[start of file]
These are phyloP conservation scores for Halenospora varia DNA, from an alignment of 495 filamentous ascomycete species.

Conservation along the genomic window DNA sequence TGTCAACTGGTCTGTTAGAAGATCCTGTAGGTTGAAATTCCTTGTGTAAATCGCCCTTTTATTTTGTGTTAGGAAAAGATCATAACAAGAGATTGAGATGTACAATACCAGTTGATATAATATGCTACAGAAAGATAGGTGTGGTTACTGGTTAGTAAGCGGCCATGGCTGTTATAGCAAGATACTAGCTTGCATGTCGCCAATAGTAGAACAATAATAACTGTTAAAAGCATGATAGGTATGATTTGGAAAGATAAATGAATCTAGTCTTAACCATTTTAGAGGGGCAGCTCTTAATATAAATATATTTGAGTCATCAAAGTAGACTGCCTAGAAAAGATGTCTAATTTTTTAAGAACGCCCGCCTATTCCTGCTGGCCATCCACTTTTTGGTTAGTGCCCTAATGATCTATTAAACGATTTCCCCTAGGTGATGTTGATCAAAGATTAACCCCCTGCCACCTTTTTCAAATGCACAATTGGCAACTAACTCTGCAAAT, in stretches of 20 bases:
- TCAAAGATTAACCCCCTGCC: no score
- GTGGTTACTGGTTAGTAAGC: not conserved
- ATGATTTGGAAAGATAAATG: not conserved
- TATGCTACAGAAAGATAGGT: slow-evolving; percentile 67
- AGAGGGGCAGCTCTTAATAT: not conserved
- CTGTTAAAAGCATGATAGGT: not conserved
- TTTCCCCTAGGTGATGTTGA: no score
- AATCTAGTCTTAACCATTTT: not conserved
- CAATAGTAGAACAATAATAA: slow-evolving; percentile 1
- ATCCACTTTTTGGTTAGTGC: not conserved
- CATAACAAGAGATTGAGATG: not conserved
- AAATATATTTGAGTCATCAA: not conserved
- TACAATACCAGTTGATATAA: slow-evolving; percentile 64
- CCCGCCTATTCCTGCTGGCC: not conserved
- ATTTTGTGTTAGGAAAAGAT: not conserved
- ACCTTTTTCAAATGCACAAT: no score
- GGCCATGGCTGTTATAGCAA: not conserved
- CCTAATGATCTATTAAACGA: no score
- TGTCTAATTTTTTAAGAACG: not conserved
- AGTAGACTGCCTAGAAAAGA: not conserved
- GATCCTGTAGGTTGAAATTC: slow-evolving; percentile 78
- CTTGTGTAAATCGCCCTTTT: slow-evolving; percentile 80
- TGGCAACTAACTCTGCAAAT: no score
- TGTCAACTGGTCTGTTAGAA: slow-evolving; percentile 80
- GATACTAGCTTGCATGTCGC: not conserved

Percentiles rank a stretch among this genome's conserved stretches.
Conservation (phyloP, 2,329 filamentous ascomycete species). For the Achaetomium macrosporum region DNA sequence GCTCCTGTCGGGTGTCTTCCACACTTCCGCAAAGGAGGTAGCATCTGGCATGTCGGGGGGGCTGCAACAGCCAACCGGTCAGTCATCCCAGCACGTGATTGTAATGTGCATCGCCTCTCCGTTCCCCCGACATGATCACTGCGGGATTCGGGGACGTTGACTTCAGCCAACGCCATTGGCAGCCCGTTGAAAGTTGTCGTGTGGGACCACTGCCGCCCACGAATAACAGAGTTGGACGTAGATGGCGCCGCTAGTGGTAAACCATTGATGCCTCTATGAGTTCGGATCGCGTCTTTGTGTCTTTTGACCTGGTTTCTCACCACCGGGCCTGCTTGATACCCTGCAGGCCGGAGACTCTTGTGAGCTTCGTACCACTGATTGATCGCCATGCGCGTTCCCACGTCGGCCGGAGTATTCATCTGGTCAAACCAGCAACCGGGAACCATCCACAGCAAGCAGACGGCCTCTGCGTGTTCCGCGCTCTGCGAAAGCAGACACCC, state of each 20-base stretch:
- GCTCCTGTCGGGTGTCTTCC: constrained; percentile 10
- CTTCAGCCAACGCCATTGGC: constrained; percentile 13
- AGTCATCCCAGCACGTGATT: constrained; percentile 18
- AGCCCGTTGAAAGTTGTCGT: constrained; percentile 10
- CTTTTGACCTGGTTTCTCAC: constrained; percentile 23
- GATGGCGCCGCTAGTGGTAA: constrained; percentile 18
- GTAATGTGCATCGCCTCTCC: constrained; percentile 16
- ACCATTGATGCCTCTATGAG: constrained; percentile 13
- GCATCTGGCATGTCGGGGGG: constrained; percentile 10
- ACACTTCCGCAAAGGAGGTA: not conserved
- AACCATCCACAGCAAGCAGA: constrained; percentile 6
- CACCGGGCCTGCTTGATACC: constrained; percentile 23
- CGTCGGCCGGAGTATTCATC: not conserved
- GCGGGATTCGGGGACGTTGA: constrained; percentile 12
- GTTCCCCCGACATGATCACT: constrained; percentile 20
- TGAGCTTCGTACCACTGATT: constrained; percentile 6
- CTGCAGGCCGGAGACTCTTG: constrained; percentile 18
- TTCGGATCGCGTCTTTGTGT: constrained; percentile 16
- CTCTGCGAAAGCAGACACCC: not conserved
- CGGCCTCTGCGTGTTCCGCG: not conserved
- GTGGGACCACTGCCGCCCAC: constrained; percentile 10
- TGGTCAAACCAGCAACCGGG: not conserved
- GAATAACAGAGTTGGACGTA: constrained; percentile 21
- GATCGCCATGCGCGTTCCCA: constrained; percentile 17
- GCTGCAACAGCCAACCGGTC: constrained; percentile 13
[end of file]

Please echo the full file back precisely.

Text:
These are phyloP conservation scores for Halenospora varia DNA, from an alignment of 495 filamentous ascomycete species.

Conservation along the genomic window DNA sequence TGTCAACTGGTCTGTTAGAAGATCCTGTAGGTTGAAATTCCTTGTGTAAATCGCCCTTTTATTTTGTGTTAGGAAAAGATCATAACAAGAGATTGAGATGTACAATACCAGTTGATATAATATGCTACAGAAAGATAGGTGTGGTTACTGGTTAGTAAGCGGCCATGGCTGTTATAGCAAGATACTAGCTTGCATGTCGCCAATAGTAGAACAATAATAACTGTTAAAAGCATGATAGGTATGATTTGGAAAGATAAATGAATCTAGTCTTAACCATTTTAGAGGGGCAGCTCTTAATATAAATATATTTGAGTCATCAAAGTAGACTGCCTAGAAAAGATGTCTAATTTTTTAAGAACGCCCGCCTATTCCTGCTGGCCATCCACTTTTTGGTTAGTGCCCTAATGATCTATTAAACGATTTCCCCTAGGTGATGTTGATCAAAGATTAACCCCCTGCCACCTTTTTCAAATGCACAATTGGCAACTAACTCTGCAAAT, in stretches of 20 bases:
- TCAAAGATTAACCCCCTGCC: no score
- GTGGTTACTGGTTAGTAAGC: not conserved
- ATGATTTGGAAAGATAAATG: not conserved
- TATGCTACAGAAAGATAGGT: slow-evolving; percentile 67
- AGAGGGGCAGCTCTTAATAT: not conserved
- CTGTTAAAAGCATGATAGGT: not conserved
- TTTCCCCTAGGTGATGTTGA: no score
- AATCTAGTCTTAACCATTTT: not conserved
- CAATAGTAGAACAATAATAA: slow-evolving; percentile 1
- ATCCACTTTTTGGTTAGTGC: not conserved
- CATAACAAGAGATTGAGATG: not conserved
- AAATATATTTGAGTCATCAA: not conserved
- TACAATACCAGTTGATATAA: slow-evolving; percentile 64
- CCCGCCTATTCCTGCTGGCC: not conserved
- ATTTTGTGTTAGGAAAAGAT: not conserved
- ACCTTTTTCAAATGCACAAT: no score
- GGCCATGGCTGTTATAGCAA: not conserved
- CCTAATGATCTATTAAACGA: no score
- TGTCTAATTTTTTAAGAACG: not conserved
- AGTAGACTGCCTAGAAAAGA: not conserved
- GATCCTGTAGGTTGAAATTC: slow-evolving; percentile 78
- CTTGTGTAAATCGCCCTTTT: slow-evolving; percentile 80
- TGGCAACTAACTCTGCAAAT: no score
- TGTCAACTGGTCTGTTAGAA: slow-evolving; percentile 80
- GATACTAGCTTGCATGTCGC: not conserved

Percentiles rank a stretch among this genome's conserved stretches.
Conservation (phyloP, 2,329 filamentous ascomycete species). For the Achaetomium macrosporum region DNA sequence GCTCCTGTCGGGTGTCTTCCACACTTCCGCAAAGGAGGTAGCATCTGGCATGTCGGGGGGGCTGCAACAGCCAACCGGTCAGTCATCCCAGCACGTGATTGTAATGTGCATCGCCTCTCCGTTCCCCCGACATGATCACTGCGGGATTCGGGGACGTTGACTTCAGCCAACGCCATTGGCAGCCCGTTGAAAGTTGTCGTGTGGGACCACTGCCGCCCACGAATAACAGAGTTGGACGTAGATGGCGCCGCTAGTGGTAAACCATTGATGCCTCTATGAGTTCGGATCGCGTCTTTGTGTCTTTTGACCTGGTTTCTCACCACCGGGCCTGCTTGATACCCTGCAGGCCGGAGACTCTTGTGAGCTTCGTACCACTGATTGATCGCCATGCGCGTTCCCACGTCGGCCGGAGTATTCATCTGGTCAAACCAGCAACCGGGAACCATCCACAGCAAGCAGACGGCCTCTGCGTGTTCCGCGCTCTGCGAAAGCAGACACCC, state of each 20-base stretch:
- GCTCCTGTCGGGTGTCTTCC: constrained; percentile 10
- CTTCAGCCAACGCCATTGGC: constrained; percentile 13
- AGTCATCCCAGCACGTGATT: constrained; percentile 18
- AGCCCGTTGAAAGTTGTCGT: constrained; percentile 10
- CTTTTGACCTGGTTTCTCAC: constrained; percentile 23
- GATGGCGCCGCTAGTGGTAA: constrained; percentile 18
- GTAATGTGCATCGCCTCTCC: constrained; percentile 16
- ACCATTGATGCCTCTATGAG: constrained; percentile 13
- GCATCTGGCATGTCGGGGGG: constrained; percentile 10
- ACACTTCCGCAAAGGAGGTA: not conserved
- AACCATCCACAGCAAGCAGA: constrained; percentile 6
- CACCGGGCCTGCTTGATACC: constrained; percentile 23
- CGTCGGCCGGAGTATTCATC: not conserved
- GCGGGATTCGGGGACGTTGA: constrained; percentile 12
- GTTCCCCCGACATGATCACT: constrained; percentile 20
- TGAGCTTCGTACCACTGATT: constrained; percentile 6
- CTGCAGGCCGGAGACTCTTG: constrained; percentile 18
- TTCGGATCGCGTCTTTGTGT: constrained; percentile 16
- CTCTGCGAAAGCAGACACCC: not conserved
- CGGCCTCTGCGTGTTCCGCG: not conserved
- GTGGGACCACTGCCGCCCAC: constrained; percentile 10
- TGGTCAAACCAGCAACCGGG: not conserved
- GAATAACAGAGTTGGACGTA: constrained; percentile 21
- GATCGCCATGCGCGTTCCCA: constrained; percentile 17
- GCTGCAACAGCCAACCGGTC: constrained; percentile 13